11. ^ Dawson, Greg (February 16, 1990). "USA's Westminster Dog Show a cult hit". The News and Courier. Retrieved May 24, 2012.
  12. ^ Zad, Martie (February 10, 1991). "TNT features 'Kisses'". The Daily Gazette. Retrieved May 24, 2012.
  13. ^ "The dog days of February". The Washington Times. February 13, 1993.
  14. ^ "Bud Collins to Test Commentator Skills at National Dog Show". Lexington Herald-Leader. February 10, 1992.
  15. ^ Dale, Steve (February 10, 2002). "Canine Frenzy". Ocala Star-Banner. Retrieved May 25, 2012.
  16. ^ Dale, Steve. "The Voice of Westminster Dog Show". Dog Channel.com. BowTie, Inc. Retrieved May 25, 2012.
  17. ^ Pennington, Gail (February 9, 2004). "Critic's Picks". St. Louis Post-Dispatch.
  18. ^ "Westminster puts on the dogs". Lexington Herald-Leader. February 7, 2008.
  19. ^ "TV Digest". St. Louis Post-Dispatch. January 23, 2006.
  20. ^ Sandomir, Richard (February 8, 2009). "Former Westminster Winners Do Not Seem Past Their Prime". The New York Times. Retrieved May 25, 2012.
  21. ^ "USA Network & Westminster Brings Everyone's Best Friend Back to Madison Square Garden". News Blaze. Retrieved May 25, 2012.
  22. ^ Sandomir, Richard (February 15, 2016). "Saying Farewell to David Frei, Westminster's Nuzzling Voice". The New York Times.
  23. ^ "Fox Sports Names Pick of the Litter for the 2017 Westminister Dog Show". Fox Sports Press Pass. Fox Sports public relations. January 12, 2017.
  24. ^ WestminsterKennelClub.org - Best In Show Awards By Breed (1907-2010)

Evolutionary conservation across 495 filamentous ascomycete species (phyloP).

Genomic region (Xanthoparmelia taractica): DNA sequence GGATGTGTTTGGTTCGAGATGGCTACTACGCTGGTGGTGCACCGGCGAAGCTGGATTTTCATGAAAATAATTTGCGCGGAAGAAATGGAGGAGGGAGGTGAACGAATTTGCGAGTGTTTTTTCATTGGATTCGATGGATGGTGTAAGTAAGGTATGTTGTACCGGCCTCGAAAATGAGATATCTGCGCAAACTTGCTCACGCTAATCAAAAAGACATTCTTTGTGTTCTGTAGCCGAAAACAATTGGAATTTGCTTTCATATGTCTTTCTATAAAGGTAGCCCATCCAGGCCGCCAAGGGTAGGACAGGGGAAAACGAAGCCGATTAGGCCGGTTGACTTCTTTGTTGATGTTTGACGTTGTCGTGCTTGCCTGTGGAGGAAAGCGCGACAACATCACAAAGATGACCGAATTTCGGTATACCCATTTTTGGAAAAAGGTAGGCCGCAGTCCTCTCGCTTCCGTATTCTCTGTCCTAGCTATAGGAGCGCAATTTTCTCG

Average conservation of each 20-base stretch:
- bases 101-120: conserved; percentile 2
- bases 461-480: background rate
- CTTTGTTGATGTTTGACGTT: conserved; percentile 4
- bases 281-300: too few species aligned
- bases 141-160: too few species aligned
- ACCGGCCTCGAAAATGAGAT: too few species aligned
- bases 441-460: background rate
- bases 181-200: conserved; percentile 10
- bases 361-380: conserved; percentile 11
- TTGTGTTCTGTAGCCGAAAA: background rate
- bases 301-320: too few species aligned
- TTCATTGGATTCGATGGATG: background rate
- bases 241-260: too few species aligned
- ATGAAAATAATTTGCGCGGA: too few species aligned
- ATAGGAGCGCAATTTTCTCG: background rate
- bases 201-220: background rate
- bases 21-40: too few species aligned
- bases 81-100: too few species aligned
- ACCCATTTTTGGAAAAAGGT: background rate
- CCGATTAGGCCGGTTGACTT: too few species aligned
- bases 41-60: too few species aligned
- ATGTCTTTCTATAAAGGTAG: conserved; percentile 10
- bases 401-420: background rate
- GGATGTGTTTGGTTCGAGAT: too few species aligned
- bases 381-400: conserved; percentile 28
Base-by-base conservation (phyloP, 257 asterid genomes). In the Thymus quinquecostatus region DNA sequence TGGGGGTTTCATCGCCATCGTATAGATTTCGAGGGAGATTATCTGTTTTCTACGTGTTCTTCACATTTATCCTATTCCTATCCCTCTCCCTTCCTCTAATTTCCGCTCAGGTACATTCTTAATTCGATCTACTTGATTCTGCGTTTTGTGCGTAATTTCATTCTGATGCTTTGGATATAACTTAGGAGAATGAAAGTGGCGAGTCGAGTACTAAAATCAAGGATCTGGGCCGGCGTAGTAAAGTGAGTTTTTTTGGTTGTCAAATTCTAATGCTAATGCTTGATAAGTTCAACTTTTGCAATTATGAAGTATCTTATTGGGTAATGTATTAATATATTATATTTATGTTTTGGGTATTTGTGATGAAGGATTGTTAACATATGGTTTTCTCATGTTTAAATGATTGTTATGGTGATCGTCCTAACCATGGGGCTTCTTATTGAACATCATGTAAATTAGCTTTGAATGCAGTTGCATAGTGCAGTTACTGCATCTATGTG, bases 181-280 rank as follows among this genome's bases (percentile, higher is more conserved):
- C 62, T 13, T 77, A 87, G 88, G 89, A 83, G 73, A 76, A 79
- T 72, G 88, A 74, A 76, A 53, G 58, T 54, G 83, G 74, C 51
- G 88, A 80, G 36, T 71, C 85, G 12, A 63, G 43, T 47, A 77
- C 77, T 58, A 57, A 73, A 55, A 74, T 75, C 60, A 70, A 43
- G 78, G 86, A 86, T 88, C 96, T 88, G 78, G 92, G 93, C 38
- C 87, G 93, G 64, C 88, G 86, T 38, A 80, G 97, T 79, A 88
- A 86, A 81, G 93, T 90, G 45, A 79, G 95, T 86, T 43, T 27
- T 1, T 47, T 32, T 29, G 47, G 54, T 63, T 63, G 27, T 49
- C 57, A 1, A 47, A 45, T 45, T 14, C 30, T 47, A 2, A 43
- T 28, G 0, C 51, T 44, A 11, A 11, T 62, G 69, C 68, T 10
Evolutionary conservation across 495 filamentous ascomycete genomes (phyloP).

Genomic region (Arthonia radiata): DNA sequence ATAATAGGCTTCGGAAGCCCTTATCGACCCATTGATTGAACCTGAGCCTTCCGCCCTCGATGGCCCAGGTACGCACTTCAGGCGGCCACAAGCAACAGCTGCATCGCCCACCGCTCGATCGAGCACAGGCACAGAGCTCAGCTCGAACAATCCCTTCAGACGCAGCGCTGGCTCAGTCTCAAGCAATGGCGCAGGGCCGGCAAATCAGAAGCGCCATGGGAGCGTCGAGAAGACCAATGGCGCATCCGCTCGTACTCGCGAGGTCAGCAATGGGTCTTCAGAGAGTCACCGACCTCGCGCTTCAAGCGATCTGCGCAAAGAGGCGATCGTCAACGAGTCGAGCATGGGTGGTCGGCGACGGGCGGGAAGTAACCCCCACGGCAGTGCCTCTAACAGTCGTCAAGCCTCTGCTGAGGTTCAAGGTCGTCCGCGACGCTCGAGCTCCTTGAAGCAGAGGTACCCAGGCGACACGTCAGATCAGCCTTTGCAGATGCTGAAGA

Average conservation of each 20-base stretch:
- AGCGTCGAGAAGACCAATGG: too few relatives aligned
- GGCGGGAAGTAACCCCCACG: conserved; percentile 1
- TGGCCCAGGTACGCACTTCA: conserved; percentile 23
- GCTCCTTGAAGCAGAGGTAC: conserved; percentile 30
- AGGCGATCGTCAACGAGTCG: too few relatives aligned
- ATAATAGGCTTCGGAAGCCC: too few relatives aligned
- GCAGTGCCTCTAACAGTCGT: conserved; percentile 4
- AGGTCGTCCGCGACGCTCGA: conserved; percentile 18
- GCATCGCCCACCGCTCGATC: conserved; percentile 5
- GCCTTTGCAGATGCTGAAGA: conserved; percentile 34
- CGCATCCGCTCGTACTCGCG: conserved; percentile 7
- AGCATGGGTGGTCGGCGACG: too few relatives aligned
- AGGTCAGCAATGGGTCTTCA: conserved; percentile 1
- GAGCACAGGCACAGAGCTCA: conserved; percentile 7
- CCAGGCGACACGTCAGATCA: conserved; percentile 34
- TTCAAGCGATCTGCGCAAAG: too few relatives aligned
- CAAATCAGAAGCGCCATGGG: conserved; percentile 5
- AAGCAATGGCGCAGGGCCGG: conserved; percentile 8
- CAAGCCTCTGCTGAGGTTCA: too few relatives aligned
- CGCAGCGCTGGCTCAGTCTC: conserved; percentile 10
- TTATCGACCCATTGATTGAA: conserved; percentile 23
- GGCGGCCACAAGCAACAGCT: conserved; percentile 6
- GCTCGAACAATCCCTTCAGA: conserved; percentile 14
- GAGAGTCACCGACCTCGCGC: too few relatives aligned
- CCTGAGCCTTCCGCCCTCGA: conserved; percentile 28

25. ^ "The Labrador Retriever Wins Top Breed for the 26th Year In a Row". akc.org.
  26. ^ WestminsterKennelClub.org - Oldest Dogs To Win Best In Show
  27. ^ WestminsterKennelClub.org - Multiple Best In Show Wins
  28. ^ WestminsterKennelClub.org - Best In Show Awards By Sex Of The Dog
  29. ^ Westminsterkennelclub.org - Best In Show Winners
  30. ^ Kuperinsky, Amy (February 13, 2019). "King, a wire fox terrier, crowned best in show at the 2019 Westminster Kennel Club dog show". The Oregonian.
  31. ^ Whiteside, Kelly; Das, Andrew; Lyall, Sarah (February 14, 2017). "Westminster Dog Show 2017: Rumor the German Shepherd Wins Best in Show". The New York Times.
  32. ^ Chung, Jen. "CJ The German Shorthaired Pointer Named 2016 Best In Show At Westminster Kennel Club's Big Night". Gothamist. Retrieved October 11, 2016.
  33. ^ "Canadians triumph at Westminster". Dog World. Retrieved February 18, 2015.
  34. ^ http://www.westminsterkennelclub.org/2014/results/bis/index.html
  35. ^ "Westminster Best in Show Winner: Scottish Deerhound". New York: usatoday.com. February 15, 2011. Retrieved February 15, 2011.
  36. ^ Duff, Oliver (February 17, 2010). "Sadie crowned top dog despite interruption". The Independent. London. Retrieved February 17, 2010.

Additional sources[edit]

  • Westminster show history
  • Barnes, Duncan (ed.) (1983). The AKC's World of the Pure-Bred Dog. Nick Lyons Books. ISBN 0-87605-406-8.
  • Sifel, William F. (2001). The Dog Show: 125 Years of Westminster. By William F. Stifel. ISBN 0-9705698-0-7
  • Frei, David (ed.) (2010). The Westminster Kennel Club Guidebook. Latest edition of annual publication.

External links[edit]